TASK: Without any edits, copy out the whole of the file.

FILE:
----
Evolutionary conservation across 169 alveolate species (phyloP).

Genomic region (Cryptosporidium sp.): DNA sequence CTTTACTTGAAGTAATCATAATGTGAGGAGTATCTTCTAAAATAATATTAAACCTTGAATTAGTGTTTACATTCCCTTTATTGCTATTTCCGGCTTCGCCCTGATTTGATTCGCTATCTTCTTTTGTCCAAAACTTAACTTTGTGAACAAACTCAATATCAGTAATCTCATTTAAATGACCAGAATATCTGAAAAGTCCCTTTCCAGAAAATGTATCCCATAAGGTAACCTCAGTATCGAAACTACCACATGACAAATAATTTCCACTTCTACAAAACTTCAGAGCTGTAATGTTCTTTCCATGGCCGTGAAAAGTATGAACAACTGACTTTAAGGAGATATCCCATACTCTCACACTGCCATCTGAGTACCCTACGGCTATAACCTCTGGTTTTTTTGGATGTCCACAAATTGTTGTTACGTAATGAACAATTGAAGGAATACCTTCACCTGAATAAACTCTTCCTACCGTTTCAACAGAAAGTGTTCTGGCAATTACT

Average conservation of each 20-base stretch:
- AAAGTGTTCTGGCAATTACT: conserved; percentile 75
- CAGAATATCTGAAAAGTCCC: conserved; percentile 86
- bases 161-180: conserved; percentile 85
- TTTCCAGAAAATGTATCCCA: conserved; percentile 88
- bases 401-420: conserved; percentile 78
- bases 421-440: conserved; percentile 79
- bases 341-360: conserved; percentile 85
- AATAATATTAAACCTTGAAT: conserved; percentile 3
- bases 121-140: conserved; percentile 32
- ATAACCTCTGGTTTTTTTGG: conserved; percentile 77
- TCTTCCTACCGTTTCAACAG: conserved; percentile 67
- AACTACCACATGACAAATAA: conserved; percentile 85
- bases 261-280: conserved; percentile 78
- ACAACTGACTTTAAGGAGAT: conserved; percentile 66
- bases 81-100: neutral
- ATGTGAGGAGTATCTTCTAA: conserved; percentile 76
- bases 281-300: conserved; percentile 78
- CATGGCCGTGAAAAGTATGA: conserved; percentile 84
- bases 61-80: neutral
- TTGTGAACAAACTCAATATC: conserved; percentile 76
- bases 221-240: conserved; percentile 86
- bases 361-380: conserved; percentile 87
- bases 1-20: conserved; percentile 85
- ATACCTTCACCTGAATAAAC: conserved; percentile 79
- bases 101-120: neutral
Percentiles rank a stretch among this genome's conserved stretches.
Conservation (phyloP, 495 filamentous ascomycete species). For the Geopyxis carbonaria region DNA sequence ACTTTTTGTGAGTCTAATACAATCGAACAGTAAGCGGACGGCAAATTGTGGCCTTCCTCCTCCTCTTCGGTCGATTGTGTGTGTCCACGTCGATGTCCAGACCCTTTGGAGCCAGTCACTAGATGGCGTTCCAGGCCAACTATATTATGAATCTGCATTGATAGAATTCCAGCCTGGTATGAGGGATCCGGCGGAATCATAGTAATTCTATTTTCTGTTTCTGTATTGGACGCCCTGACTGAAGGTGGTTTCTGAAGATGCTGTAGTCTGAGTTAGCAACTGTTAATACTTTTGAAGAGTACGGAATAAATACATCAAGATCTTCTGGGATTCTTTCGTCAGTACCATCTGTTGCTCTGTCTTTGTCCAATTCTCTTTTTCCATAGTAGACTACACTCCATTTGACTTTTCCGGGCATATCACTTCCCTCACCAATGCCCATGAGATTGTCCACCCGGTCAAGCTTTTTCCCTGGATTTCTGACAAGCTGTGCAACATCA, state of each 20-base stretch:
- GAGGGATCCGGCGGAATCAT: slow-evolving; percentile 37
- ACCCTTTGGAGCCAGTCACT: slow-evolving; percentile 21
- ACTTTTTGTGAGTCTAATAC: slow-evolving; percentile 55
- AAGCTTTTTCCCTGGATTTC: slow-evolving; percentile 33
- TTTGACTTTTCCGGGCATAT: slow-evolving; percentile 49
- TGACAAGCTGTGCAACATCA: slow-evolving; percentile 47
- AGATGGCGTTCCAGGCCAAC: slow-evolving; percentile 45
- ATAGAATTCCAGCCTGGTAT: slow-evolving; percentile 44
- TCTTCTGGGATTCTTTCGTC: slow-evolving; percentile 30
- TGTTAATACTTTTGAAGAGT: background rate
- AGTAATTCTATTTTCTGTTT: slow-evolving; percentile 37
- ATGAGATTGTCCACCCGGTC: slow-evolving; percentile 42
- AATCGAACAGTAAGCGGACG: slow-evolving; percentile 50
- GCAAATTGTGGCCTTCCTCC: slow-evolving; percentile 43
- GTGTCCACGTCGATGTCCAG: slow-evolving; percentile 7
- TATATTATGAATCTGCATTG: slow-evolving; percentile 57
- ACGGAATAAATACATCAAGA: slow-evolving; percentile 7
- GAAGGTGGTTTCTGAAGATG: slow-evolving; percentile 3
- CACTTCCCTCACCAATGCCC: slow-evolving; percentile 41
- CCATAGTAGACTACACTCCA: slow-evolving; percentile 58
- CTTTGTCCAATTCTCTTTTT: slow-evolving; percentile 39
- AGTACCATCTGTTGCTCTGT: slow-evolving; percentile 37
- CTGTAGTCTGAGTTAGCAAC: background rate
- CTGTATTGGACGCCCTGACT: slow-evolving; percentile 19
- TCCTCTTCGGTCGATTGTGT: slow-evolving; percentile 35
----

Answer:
Evolutionary conservation across 169 alveolate species (phyloP).

Genomic region (Cryptosporidium sp.): DNA sequence CTTTACTTGAAGTAATCATAATGTGAGGAGTATCTTCTAAAATAATATTAAACCTTGAATTAGTGTTTACATTCCCTTTATTGCTATTTCCGGCTTCGCCCTGATTTGATTCGCTATCTTCTTTTGTCCAAAACTTAACTTTGTGAACAAACTCAATATCAGTAATCTCATTTAAATGACCAGAATATCTGAAAAGTCCCTTTCCAGAAAATGTATCCCATAAGGTAACCTCAGTATCGAAACTACCACATGACAAATAATTTCCACTTCTACAAAACTTCAGAGCTGTAATGTTCTTTCCATGGCCGTGAAAAGTATGAACAACTGACTTTAAGGAGATATCCCATACTCTCACACTGCCATCTGAGTACCCTACGGCTATAACCTCTGGTTTTTTTGGATGTCCACAAATTGTTGTTACGTAATGAACAATTGAAGGAATACCTTCACCTGAATAAACTCTTCCTACCGTTTCAACAGAAAGTGTTCTGGCAATTACT

Average conservation of each 20-base stretch:
- AAAGTGTTCTGGCAATTACT: conserved; percentile 75
- CAGAATATCTGAAAAGTCCC: conserved; percentile 86
- bases 161-180: conserved; percentile 85
- TTTCCAGAAAATGTATCCCA: conserved; percentile 88
- bases 401-420: conserved; percentile 78
- bases 421-440: conserved; percentile 79
- bases 341-360: conserved; percentile 85
- AATAATATTAAACCTTGAAT: conserved; percentile 3
- bases 121-140: conserved; percentile 32
- ATAACCTCTGGTTTTTTTGG: conserved; percentile 77
- TCTTCCTACCGTTTCAACAG: conserved; percentile 67
- AACTACCACATGACAAATAA: conserved; percentile 85
- bases 261-280: conserved; percentile 78
- ACAACTGACTTTAAGGAGAT: conserved; percentile 66
- bases 81-100: neutral
- ATGTGAGGAGTATCTTCTAA: conserved; percentile 76
- bases 281-300: conserved; percentile 78
- CATGGCCGTGAAAAGTATGA: conserved; percentile 84
- bases 61-80: neutral
- TTGTGAACAAACTCAATATC: conserved; percentile 76
- bases 221-240: conserved; percentile 86
- bases 361-380: conserved; percentile 87
- bases 1-20: conserved; percentile 85
- ATACCTTCACCTGAATAAAC: conserved; percentile 79
- bases 101-120: neutral
Percentiles rank a stretch among this genome's conserved stretches.
Conservation (phyloP, 495 filamentous ascomycete species). For the Geopyxis carbonaria region DNA sequence ACTTTTTGTGAGTCTAATACAATCGAACAGTAAGCGGACGGCAAATTGTGGCCTTCCTCCTCCTCTTCGGTCGATTGTGTGTGTCCACGTCGATGTCCAGACCCTTTGGAGCCAGTCACTAGATGGCGTTCCAGGCCAACTATATTATGAATCTGCATTGATAGAATTCCAGCCTGGTATGAGGGATCCGGCGGAATCATAGTAATTCTATTTTCTGTTTCTGTATTGGACGCCCTGACTGAAGGTGGTTTCTGAAGATGCTGTAGTCTGAGTTAGCAACTGTTAATACTTTTGAAGAGTACGGAATAAATACATCAAGATCTTCTGGGATTCTTTCGTCAGTACCATCTGTTGCTCTGTCTTTGTCCAATTCTCTTTTTCCATAGTAGACTACACTCCATTTGACTTTTCCGGGCATATCACTTCCCTCACCAATGCCCATGAGATTGTCCACCCGGTCAAGCTTTTTCCCTGGATTTCTGACAAGCTGTGCAACATCA, state of each 20-base stretch:
- GAGGGATCCGGCGGAATCAT: slow-evolving; percentile 37
- ACCCTTTGGAGCCAGTCACT: slow-evolving; percentile 21
- ACTTTTTGTGAGTCTAATAC: slow-evolving; percentile 55
- AAGCTTTTTCCCTGGATTTC: slow-evolving; percentile 33
- TTTGACTTTTCCGGGCATAT: slow-evolving; percentile 49
- TGACAAGCTGTGCAACATCA: slow-evolving; percentile 47
- AGATGGCGTTCCAGGCCAAC: slow-evolving; percentile 45
- ATAGAATTCCAGCCTGGTAT: slow-evolving; percentile 44
- TCTTCTGGGATTCTTTCGTC: slow-evolving; percentile 30
- TGTTAATACTTTTGAAGAGT: background rate
- AGTAATTCTATTTTCTGTTT: slow-evolving; percentile 37
- ATGAGATTGTCCACCCGGTC: slow-evolving; percentile 42
- AATCGAACAGTAAGCGGACG: slow-evolving; percentile 50
- GCAAATTGTGGCCTTCCTCC: slow-evolving; percentile 43
- GTGTCCACGTCGATGTCCAG: slow-evolving; percentile 7
- TATATTATGAATCTGCATTG: slow-evolving; percentile 57
- ACGGAATAAATACATCAAGA: slow-evolving; percentile 7
- GAAGGTGGTTTCTGAAGATG: slow-evolving; percentile 3
- CACTTCCCTCACCAATGCCC: slow-evolving; percentile 41
- CCATAGTAGACTACACTCCA: slow-evolving; percentile 58
- CTTTGTCCAATTCTCTTTTT: slow-evolving; percentile 39
- AGTACCATCTGTTGCTCTGT: slow-evolving; percentile 37
- CTGTAGTCTGAGTTAGCAAC: background rate
- CTGTATTGGACGCCCTGACT: slow-evolving; percentile 19
- TCCTCTTCGGTCGATTGTGT: slow-evolving; percentile 35